Egyptian Marriage Customs
Did you know that the Egyptians were the first people to frame laws for marriage? Most of the Egyptian marriage customs follow the laws made under the influence of religion of the people.
To ancient and modern Egyptians, marriage is a sacred event in the life of the individual and the event is recorded as a civil and legal relationship. They value the psychological and biological satisfaction that comes with marriage. Marriage is also seen as a means of reinforcing social relationships.
Egyptian Marriage Customs: Ancient Egypt
You will notice that marriage relationships in traditional Egypt, is dictated by religion. Couples could court at temples and social gatherings and adult daughters could interact with guests who visited their homes.
The bride and groom would get engaged after the parents of the couple have approved the marriage. The process of approval required the payment of the Mahr by the groom to the bride. In ancient times it was meant to help the girl’s family with collecting the household items and jewelry of the bride. You may be interested to know that the bride also receives a Shabka or a valuable gift from the groom.
An elaborate engagement party is arranged and all the friends and relatives of the bride and the groom are invited. This function is normally held in a banquet hall. The bride and the groom are well dressed in pink or blue (the color of immortality) and the hall is decorated with flowers and lights.
Egyptian Marriage Customs and Legal Rights
All legal rights and duties of the couple are well defined. In ancient Egypt marriage contracts were written documents signed by at least three officers. Men and women could divorce each other and the wife held a significant position in society.
You will find that the groom spends the time between the engagement and the wedding in preparing his home to receive the bride. Once the house is ready, the date of the wedding is fixed.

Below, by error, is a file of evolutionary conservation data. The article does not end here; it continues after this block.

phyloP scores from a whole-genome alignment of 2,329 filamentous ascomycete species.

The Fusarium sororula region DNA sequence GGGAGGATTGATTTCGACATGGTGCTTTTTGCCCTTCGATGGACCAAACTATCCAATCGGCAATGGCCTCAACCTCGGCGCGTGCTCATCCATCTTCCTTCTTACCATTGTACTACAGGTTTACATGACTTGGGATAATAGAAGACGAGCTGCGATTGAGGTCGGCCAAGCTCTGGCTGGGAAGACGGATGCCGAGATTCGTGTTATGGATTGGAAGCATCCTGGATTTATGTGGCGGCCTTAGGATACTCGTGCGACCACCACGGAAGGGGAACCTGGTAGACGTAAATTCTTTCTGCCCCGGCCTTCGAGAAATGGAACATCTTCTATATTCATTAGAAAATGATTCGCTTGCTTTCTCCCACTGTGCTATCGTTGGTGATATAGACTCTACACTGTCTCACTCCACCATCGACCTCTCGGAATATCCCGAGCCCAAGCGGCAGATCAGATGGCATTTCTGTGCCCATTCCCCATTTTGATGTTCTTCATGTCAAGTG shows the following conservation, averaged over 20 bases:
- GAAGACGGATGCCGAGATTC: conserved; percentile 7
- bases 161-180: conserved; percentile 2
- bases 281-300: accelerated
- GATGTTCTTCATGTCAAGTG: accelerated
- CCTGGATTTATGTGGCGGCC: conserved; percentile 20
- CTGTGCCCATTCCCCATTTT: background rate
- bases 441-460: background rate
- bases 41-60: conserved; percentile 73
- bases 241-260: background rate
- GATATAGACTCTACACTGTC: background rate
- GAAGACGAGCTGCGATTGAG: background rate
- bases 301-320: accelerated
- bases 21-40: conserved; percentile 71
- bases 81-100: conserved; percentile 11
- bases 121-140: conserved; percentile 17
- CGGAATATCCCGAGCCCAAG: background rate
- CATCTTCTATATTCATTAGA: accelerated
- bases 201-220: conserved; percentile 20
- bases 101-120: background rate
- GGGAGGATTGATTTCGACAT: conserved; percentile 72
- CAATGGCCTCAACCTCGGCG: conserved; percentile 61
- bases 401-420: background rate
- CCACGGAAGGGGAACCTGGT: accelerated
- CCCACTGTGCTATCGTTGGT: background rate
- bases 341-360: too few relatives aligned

On the night preceding the wedding, you will find the women in the groom’s family visiting the bride at her home. They get together and apply Henna to the bride and to their own selves. The bride will be dressed in pink.
The men in the bride’s family will visit the groom and spend the evening singing and dancing with him. He will also be attired in rich clothes.
The Egyptian marriage customs of ancient times, you will note, demanded that the marriage contract has to be written out and signed by both parties. It is treated as a contract and is registered by the priest in the temple. The actual wedding takes place at night when the richly
dressed bride and groom go through the rituals. The bride is taken to the groom’s home on a horse or camel in a procession led by a musical band. Green wheat is sprayed over the procession as a symbol of fertility. You will see that cooked meats, vegetables and fruits are prepared for the attendants who sing and dance at the wedding.
The day after the wedding the bride’s mother and sisters visit her with food. Relatives visit the bride after seven days. The bride then offers them food with sweets and fruits from her new home.
Egyptian marriage Customs: Modern Egypt
You must be aware that modern Egypt is Islamic. The religion dictates that marriage should be accepted by the bride and the groom. The marriage has to be publicized. However, the couple may not meet before the wedding or even after the engagement in public or private. Some families may permit the couple to meet in a very limited way.
The engagement and wedding customs however, have remained the same. Mahr and Shabka are still given to the bride and engagement parties are held in the honor of the commitment. The marriage is signed and registered by a Maazoon—a kind of marriage registrar. The marriage takes place in the bride’s house or in a mosque.
In modern Egyptian marriages, unlike the ancient customs, the bride wears white and the groom wears black. In modern day Egypt cousin marriage is not a problem under the influence of Islam.